The vP, vS, and vΦ values of the two δ-Fe13 samples are summarized in Fig. 3 and Table S2. We make the following observations and compare with previous results. The concentration of iron in our sample is three times higher than the δ-(Al0.956Fe0.044)OOH polycrystalline sample (hereafter, δ-Fe4) measured using Brillouin light spectroscopy, thus when compared with the Al end-member values and the δ-Fe4 sample, our ambient pressure vP and vS values are consistent with this trend. The vS of δ-Fe13 increases up to the pressure conditions of the Fe3+ spin transition22, although the slope is shallower than that reported for δ-Fe423 and δ-AlOOH20 (Fig. 3). The lower vS values we report are reasonably explained by the difference in Fe concentration, as noted above. However, other factors such as preferred orientation could offer explanations. The NRIXS measurements used crushed single grains of a more iron-rich composition and the Brillouin scattering measurements used a potentially finer-grained polycrystalline iron-poor sample23. These differences might enhance the effect of orientation and/or intergranular stresses on measured data in the vicinity of phase transitions. Interestingly and unlike other materials undergoing a spin crossover, the polycrystalline Brillouin scattering results do not show any softening of vP near this transition23. At 32 and 37.1 GPa, both vP and vΦ decrease due to the reduction of K influenced by Fe3+ spin transition22 (Fig. 3a,c and Table S2). A decrease in K as a result of the spin transition is also observed in other low-Fe content minerals (e.g., ferropericlase34,35). The degree of reduction of vP and vΦ of δ-Fe13 due to the spin transition is significant. Specifically, the vP and vΦ values at 37.1 GPa are decreased by 13% and 23% compared to those at 27 GPa. After the completion of the Fe3+ spin transition (45 GPa and higher pressures), both vP and vΦ increase steadily with compression (Fig. 3a,c).

Figure 3
figure 3

The elastic wave velocities of the δ-Fe13 samples computed using the natural abundance of Fe: (a), vP, (b), vS, (c) vΦ. Elastic wave velocities of other end-membered hydrous phases: δ-AlOOH20,21,26, δ-(Al0.956Fe0.044)OOH (δ-Fe4)23, and ε-FeOOH with low spin state of Fe3+26 are also shown. PREM is shown by gray lines36. The values indicated by solid and open symbols were obtained from room temperature experiments and calculations at 0 K, respectively. Abrupt reductions of vP and vΦ for the δ-Fe13 samples at 32 GPa and 37.1 GPa are due to the spin transition of Fe3+22. The numerical values for the data of δ-Fe13 samples in this figure are available in Table S2.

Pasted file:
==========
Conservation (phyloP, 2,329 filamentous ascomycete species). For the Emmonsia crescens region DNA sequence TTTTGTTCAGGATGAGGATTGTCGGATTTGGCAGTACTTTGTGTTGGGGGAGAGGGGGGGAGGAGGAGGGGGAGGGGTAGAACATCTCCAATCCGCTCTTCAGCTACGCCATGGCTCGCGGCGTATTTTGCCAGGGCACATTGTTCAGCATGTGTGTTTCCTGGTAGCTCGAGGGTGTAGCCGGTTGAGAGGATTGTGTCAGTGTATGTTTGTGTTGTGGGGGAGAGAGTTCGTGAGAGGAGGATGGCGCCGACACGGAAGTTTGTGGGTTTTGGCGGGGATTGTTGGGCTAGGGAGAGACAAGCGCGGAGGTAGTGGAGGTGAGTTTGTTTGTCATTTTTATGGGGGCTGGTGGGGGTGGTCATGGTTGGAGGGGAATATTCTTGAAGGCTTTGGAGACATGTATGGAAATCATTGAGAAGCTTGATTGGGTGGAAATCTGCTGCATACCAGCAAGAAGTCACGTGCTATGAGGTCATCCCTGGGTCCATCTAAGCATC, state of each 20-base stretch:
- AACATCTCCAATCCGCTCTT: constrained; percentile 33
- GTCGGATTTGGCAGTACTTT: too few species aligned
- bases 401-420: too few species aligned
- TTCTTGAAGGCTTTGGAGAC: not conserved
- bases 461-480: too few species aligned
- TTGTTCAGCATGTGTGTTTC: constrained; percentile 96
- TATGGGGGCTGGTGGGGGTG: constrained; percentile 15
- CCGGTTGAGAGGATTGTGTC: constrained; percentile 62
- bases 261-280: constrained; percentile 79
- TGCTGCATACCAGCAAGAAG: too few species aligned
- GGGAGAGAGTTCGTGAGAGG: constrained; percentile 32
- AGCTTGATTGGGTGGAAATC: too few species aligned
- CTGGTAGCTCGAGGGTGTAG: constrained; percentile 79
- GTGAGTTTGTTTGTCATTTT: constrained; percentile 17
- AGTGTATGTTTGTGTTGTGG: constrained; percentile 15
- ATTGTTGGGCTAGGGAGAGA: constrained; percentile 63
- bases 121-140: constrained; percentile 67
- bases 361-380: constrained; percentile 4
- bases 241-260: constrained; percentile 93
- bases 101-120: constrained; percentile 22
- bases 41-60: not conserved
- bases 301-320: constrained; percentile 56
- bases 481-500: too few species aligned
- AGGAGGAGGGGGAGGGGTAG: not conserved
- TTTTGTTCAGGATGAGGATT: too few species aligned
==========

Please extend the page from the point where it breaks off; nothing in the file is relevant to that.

Above 45 GPa, the pressure–velocity profiles of δ-Fe13 do not show any abrupt changes (Fig. 3). Pressure dependencies of velocities, however, are significantly different among vP, vS, and vΦ. The vP and vΦ exhibit relatively large gradients with pressure, similar to the Preliminary Reference Earth Model (PREM)36. In contrast, the vS values are essentially invariant with respect to pressure, such that the values of vS determined in this study above 45 GPa are equal within the associated errors (6.38–6.55 ± 0.10–0.18 km/s). This leads to a weak pressure dependence of the shear modulus (μ). The μ increases from 190 to 206 GPa between 45 and 79 GPa, which is within the range of errors: ± 0.06 to ± 0.11 (Table S2).


The spin transition of Fe3+ in the δ-Fe13 samples results in a high vS/vΦ (0.86 at 37.1 GPa) (Table S2), which is ~ 19% higher than PREM at this corresponding depth (~ 970 km). The spin transition of Fe3+ in the octahedral site is also observed in the Fe-bearing NAL phase37. However, pressure condition and width of spin crossover involving volume collapse are slightly lower and narrower in the δ-Fe5 and δ-Fe12 (32–40 GPa)22 than the (Na0.71Mg2.05Fe2+0.09Al4.62Fe3+0.17Si1.16O12) NAL phase (33–47 GPa)37. A computational study by ref.38 shows that the spin transition pressure of Fe3+ in the octahedral site of the NAL phase is ~ 40 GPa, and it remains mostly invariant to temperature and the width moderately increases with temperature. At 300 K, the isothermal bulk modulus of the Fe3+-bearing NAL phase (NaMg2(Al4.67SiFe0.33)O12) in the pressure range of spin crossover is up to ~ 25% lower than the bulk modulus-pressure trend expected without a spin transition38. The reduction of bulk modulus is limited to ~ 8% at 1200 K38, the estimated temperature of a slab penetrated into the top of the lower mantle39,40, resulting in the ~ 4% reduction of vΦ. At 300 K, the isothermal bulk modulus of δ-Fe13 throughout the spin crossover is up to ~ 55% lower than the bulk modulus-pressure trend expected without a spin transition, resulting in the ~ 33% reduction of vΦ. This would imply that for δ-Fe13 at about 1200 K the pressure of the spin-crossover is likely to be unchanged from that measured at 300 K and the resultant softening of the bulk modulus remains appreciable compared to the Fe3+-bearing NAL phase37. This behavior is different than the Fe2+ spin crossover in ferropericlase, in that although ferropericlase exhibits elastic softening, the transition occurs at deeper depths34,35 and exhibits a stronger temperature dependence41 than that for the Fe3+-bearing phases discussed above. It is also different from that of Fe3+-bearing bridgmanite42 and stishovite43.